less is more

I used photos from a gig I went to last Tuesday in a series of watercolour exercises aimed at gradually reducing the amount of line and paint I apply to the paper. The top two were the last I did, the rest are a jumble of earlier attempts. The more white paper I leave the better the effect. The gig was by the fabulous Bonfire Radicals, an experimental folk band.

Gathered

Here are a further bunch of sketches from the British Museum “Feminine Power” exhibition. I have now seen this I think four times with different people. Here I revisited the bronze Lilith I have drawn before. Next is the stone Cihuateteo (Aztec) representing the deified warriors who died in childbirth. After these come Aphrodite and Athena. Then is Guan Yin, a complex Bhuddist enlightened one associated with compassion.

Last is a quick sketch of a dancer at the BBC prom last weekend Glass Handel at the Printworks, London. This was a musical installation in a large industrial space with counter-tenor, orchestra, beat-boxing, ballet, procession and video.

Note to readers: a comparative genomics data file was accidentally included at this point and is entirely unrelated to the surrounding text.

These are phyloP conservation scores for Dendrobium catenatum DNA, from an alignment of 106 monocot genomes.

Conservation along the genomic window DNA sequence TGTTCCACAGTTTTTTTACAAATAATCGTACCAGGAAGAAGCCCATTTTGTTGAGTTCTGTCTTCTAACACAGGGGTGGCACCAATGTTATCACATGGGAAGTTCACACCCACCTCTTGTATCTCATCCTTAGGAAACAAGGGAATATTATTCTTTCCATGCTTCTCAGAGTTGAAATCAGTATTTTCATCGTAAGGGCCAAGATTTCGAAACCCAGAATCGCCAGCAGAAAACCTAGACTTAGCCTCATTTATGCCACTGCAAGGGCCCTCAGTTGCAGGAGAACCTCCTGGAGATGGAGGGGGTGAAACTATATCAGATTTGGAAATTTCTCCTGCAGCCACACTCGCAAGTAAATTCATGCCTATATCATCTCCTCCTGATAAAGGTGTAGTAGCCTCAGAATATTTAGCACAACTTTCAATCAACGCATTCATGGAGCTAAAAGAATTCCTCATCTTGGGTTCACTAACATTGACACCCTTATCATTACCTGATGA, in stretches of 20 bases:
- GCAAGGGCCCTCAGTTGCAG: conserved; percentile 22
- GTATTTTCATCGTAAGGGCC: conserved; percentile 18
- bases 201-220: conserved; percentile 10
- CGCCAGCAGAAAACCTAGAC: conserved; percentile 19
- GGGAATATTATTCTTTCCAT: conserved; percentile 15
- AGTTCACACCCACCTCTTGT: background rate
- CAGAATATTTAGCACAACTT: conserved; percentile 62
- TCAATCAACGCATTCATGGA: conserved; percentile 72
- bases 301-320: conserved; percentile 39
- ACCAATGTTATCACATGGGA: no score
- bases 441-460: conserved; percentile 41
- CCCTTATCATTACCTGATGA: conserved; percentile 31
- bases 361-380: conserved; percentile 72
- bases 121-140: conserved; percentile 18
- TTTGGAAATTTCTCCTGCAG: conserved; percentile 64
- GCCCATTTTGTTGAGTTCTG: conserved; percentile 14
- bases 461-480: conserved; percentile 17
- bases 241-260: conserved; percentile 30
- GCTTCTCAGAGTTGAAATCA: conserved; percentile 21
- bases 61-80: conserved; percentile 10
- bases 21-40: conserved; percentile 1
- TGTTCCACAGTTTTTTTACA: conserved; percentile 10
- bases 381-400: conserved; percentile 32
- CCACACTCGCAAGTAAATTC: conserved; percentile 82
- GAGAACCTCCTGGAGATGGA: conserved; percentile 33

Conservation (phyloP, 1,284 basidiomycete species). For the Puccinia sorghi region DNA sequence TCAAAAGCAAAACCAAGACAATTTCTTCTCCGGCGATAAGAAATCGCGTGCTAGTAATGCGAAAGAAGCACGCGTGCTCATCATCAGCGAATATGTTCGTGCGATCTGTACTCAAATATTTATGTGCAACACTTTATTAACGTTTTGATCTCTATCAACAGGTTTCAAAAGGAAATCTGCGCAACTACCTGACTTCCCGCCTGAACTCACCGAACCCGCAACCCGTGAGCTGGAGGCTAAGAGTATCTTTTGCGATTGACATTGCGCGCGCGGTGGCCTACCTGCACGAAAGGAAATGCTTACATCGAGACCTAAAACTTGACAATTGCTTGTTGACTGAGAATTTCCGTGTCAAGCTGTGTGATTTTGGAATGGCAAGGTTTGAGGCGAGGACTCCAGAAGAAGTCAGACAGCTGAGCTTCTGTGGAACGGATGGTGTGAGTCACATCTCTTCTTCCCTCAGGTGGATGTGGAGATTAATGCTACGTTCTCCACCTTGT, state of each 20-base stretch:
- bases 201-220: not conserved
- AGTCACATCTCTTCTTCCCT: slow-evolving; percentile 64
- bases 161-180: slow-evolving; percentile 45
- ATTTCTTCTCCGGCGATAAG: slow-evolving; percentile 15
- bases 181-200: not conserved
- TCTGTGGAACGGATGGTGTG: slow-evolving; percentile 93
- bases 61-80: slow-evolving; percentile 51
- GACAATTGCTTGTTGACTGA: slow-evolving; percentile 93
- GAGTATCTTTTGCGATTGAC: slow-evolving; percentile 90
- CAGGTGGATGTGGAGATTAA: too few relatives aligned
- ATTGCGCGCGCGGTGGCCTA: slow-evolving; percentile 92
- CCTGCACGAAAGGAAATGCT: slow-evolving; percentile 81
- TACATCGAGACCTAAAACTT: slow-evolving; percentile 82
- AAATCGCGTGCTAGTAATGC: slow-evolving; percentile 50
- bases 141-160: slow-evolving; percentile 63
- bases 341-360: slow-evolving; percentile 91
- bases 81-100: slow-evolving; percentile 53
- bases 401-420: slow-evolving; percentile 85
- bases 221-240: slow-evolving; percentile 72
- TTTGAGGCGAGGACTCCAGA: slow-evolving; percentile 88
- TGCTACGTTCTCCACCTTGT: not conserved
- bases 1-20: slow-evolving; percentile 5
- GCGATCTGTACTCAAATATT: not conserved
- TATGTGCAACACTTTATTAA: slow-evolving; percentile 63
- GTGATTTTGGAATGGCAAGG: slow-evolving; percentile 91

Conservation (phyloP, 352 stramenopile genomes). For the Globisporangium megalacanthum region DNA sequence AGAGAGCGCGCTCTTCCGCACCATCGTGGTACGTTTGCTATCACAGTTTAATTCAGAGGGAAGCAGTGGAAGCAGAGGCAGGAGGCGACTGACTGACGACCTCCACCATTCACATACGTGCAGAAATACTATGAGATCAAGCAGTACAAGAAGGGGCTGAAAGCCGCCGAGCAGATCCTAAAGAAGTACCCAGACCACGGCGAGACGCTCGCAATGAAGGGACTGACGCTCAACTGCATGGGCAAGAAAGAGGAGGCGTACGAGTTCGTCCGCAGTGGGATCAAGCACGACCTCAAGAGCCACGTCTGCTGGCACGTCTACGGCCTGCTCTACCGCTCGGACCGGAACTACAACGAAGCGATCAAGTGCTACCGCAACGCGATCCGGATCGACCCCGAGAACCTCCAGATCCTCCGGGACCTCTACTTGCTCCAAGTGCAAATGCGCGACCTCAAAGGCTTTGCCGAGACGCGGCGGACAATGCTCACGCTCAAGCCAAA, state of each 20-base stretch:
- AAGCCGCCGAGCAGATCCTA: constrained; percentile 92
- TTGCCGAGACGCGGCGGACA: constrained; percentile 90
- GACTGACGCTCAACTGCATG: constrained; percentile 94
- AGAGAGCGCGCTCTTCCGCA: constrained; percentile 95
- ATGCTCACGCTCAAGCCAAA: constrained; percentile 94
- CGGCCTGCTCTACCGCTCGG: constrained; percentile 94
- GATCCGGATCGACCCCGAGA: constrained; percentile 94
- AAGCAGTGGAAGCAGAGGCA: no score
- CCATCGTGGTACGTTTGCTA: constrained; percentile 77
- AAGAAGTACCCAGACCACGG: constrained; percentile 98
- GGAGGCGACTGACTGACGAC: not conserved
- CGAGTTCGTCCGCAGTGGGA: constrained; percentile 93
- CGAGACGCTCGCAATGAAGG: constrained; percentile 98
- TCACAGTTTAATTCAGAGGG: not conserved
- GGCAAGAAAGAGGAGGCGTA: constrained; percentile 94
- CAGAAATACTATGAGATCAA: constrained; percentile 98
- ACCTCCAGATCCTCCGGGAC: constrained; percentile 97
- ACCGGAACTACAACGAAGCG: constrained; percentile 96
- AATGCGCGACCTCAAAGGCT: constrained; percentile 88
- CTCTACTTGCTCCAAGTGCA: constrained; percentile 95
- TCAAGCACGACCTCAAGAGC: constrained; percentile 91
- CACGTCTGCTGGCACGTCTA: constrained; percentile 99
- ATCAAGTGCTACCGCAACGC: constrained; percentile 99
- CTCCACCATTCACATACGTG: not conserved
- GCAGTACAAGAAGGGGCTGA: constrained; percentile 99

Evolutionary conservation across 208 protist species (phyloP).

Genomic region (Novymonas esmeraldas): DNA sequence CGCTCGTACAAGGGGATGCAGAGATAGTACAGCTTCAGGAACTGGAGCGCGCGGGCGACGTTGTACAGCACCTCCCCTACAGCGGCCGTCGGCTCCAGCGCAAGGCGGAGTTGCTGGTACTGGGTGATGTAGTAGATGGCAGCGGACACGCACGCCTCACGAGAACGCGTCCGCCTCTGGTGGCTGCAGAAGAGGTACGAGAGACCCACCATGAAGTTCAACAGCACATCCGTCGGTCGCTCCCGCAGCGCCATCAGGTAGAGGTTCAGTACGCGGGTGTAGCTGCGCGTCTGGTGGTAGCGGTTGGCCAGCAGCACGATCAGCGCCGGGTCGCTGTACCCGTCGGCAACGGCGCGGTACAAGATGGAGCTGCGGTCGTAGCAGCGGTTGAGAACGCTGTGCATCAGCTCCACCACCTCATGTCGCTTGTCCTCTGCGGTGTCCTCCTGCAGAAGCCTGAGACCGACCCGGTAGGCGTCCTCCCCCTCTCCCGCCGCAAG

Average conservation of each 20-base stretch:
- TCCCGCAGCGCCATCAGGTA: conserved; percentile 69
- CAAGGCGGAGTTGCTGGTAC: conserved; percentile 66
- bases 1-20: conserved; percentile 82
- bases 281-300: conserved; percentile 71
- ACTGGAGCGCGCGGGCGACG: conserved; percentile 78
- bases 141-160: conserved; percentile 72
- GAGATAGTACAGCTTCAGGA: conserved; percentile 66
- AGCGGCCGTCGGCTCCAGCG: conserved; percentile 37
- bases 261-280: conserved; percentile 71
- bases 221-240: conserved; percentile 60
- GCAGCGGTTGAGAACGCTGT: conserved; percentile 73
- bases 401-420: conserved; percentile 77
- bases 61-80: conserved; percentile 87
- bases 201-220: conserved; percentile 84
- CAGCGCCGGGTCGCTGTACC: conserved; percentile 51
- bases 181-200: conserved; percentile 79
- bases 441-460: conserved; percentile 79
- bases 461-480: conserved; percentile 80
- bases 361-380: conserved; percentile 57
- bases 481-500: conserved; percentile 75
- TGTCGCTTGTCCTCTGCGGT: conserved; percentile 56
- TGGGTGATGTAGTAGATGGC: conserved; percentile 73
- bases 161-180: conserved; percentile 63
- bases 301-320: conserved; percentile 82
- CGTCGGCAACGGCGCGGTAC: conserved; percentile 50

Experimental simplicity

Here are three coloured twenty minute life drawing poses on tan paper with construction lines drawn in conte crayon and the figure painted in white, black, burnt sienna and cobalt blue.

In addition, the two, five and ten minute drawings on black paper were drawn freehand in just white and black gouache, following on from this picture I admired last week in the Manchester Art Gallery.

I switched between different sketches, either using a large flat brush filling space or a soft squirrel mop that comes to a point and tends to free flowing lines.

Gouache nudes again

Here are more sketches done in grey brushpens (the 2 and 5 minutes sketches at the bottom) and in gouache on toned paper (10 and 20 minute poses). The palette is simple, white, ultramarine, burnt sienna, with some elements of cobalt blue, crimson, terra verte, lemon yellow. I am using a single flat brush for almost all the marks. The idea here is to use the time discipline of these fast poses to force me to prepare mentally and then make fast mark making decisions in paint. Since I did these, I visited the British Art Show 9 exhibition at Manchester Art gallery where I saw Hurvin Anderson‘s painting “Is It OK To Be Black?” I really liked the simple expressive heads painted in with broad continual brush strokes of white on black. Something like that seems worth a try this coming weekend.

Settlement

This was a raised area in a wood in Cornwall marked on the map as a settlement. Now it is overgrown with trees and moss covers the area where I guess once people lived maybe surrounded by some kind of fence. No ruins were visible to me.

I painted this in gouache as an experiment in simplifying the colours and shapes looking for a print-like quality. The sketch in conte crayon and water was done on site.